Much like politicians, diplomats should be held accountable for the actions of their family members, especially their children. In the case of a vicious and unjustified physical assault, the diplomat should absolutely be removed from their position. If they can't properly manage their family, they can't properly represent their country.
Diplomatic immunity is important as it assures diplomats and others on official duty to complete their mission without the interference of the host countries law enforcement. Without it, a host country could charge a diplomat or their entourage with a crime using their freedom as incentive to reach a political gain.
That being said, the key word in the question is "should". As a diplomat, you are there as a representative of your country. If you break the laws in other countries, it makes your country look bad not only bringing dishonor to the diplomat but the country they represent. Because things like this could jeopardize negotiations between the two countries, it is in the home countries best interest to keep a leash on their representatives and strip the person(s) of their diplomatic status as they see fit.
There are two good reasons why a country may not want to strip their diplomats of their privileges. The first being, the possibility that charges against the diplomat and their entourage are false and that the host country may be using the charges as leverage in the agreement between the two countries. The second being that many if not most of the negotiations that the diplomat is there to perform are time critical and sending a replacement diplomat may not be an option.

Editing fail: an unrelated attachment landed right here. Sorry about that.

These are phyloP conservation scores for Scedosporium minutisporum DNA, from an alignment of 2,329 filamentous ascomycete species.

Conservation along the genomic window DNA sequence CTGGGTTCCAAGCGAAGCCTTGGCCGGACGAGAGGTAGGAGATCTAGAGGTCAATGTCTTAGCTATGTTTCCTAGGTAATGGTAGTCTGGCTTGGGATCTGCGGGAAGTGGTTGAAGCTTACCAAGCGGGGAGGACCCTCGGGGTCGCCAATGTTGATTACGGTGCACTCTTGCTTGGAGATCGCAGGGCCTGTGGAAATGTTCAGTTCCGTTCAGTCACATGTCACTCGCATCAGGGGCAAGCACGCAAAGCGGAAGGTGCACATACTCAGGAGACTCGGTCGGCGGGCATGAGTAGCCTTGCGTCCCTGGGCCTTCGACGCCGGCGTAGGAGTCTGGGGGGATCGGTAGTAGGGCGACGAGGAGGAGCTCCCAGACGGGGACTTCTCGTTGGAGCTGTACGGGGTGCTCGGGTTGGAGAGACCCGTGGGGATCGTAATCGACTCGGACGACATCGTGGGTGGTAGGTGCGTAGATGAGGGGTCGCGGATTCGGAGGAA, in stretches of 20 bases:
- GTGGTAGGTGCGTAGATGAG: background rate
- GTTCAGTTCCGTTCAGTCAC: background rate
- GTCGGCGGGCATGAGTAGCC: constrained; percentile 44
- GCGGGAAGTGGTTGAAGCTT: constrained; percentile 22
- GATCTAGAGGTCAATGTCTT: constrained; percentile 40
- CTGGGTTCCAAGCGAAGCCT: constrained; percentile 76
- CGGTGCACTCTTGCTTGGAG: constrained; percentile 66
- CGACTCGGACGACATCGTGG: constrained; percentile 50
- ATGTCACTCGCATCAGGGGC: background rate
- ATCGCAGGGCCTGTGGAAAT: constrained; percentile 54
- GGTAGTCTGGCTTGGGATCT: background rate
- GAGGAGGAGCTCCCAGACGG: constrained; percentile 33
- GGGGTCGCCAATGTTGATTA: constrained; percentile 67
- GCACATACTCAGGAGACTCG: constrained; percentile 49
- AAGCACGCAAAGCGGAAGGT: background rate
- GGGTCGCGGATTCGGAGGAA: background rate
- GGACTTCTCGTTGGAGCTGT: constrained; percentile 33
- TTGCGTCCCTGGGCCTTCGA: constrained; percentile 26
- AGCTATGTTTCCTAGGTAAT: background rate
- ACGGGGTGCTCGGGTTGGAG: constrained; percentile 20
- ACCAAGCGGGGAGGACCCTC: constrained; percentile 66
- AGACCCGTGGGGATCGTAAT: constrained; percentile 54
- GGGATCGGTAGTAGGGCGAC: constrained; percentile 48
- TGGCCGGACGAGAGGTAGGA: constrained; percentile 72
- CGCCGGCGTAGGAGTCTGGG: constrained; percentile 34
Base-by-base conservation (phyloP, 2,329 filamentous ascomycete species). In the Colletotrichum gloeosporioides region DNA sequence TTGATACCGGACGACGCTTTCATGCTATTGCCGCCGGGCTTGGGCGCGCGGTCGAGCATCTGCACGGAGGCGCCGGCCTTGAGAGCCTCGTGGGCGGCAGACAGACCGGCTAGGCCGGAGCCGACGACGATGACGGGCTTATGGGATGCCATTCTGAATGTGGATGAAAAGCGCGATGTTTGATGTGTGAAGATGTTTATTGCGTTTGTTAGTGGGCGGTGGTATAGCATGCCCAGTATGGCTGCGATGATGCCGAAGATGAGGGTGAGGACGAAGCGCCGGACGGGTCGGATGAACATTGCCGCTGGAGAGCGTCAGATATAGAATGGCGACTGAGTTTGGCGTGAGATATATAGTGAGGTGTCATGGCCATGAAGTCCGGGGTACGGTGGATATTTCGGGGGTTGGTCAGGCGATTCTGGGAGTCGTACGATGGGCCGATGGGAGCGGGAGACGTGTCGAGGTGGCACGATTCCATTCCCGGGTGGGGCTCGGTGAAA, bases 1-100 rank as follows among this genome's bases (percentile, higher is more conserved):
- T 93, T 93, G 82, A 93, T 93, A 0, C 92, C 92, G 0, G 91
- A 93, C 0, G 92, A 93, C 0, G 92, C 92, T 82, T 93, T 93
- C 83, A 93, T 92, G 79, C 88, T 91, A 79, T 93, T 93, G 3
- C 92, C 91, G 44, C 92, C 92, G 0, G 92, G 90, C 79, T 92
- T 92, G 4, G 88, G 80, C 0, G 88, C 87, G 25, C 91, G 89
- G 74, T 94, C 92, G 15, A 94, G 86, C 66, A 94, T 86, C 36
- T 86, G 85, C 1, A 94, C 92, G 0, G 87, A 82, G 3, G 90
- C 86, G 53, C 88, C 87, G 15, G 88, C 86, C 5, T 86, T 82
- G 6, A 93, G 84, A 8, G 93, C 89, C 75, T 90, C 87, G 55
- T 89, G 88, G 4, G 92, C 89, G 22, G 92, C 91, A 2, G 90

In the end, it is, and should be, up to the host country or the sponsor to decide if their people are striped of immunity and not up to the host country. Just because they "should" does not mean that they would be required to.
I don't think diplomats should automatically lose their positions if their family members commit a crime, but those criminal acts shouldn't be covered by diplomatic immunity, and it depends on the situation. Minor crimes or so-called victim-less crimes are one thing, but those teenagers committed assault and left that boy in a coma. There's no way they should be protected. If there are no consequences for the boys, then yes, the ambassador should lose his position. I'd assume that with such negative publicity he would be recalled anyway.
It was their family member not them. They likely had no control over it. They can not loose what they worked so hard for because of their family members actions. They might be a good politician and help people so firing them over what their family member does is silly.
The actions of another person should not affect the status of a diplomat. Resolving issues with crimes committed by the family of a diplomat requires a revision of laws regarding diplomatic immunity. If a diplomat and his family members is subject to judicial law and prosecution, such issues would cease to exist. The perpetrator should be punished, not the diplomat.
A professional should be evaluated based on his or her work, talent and abilities. Wrongdoing on the part of a family member in no way negates the work of the diplomat. The son should be responsible to answer for his own actions without his parent's position being a factor. To punish a parent for the crimes of a child is unfair to the parent.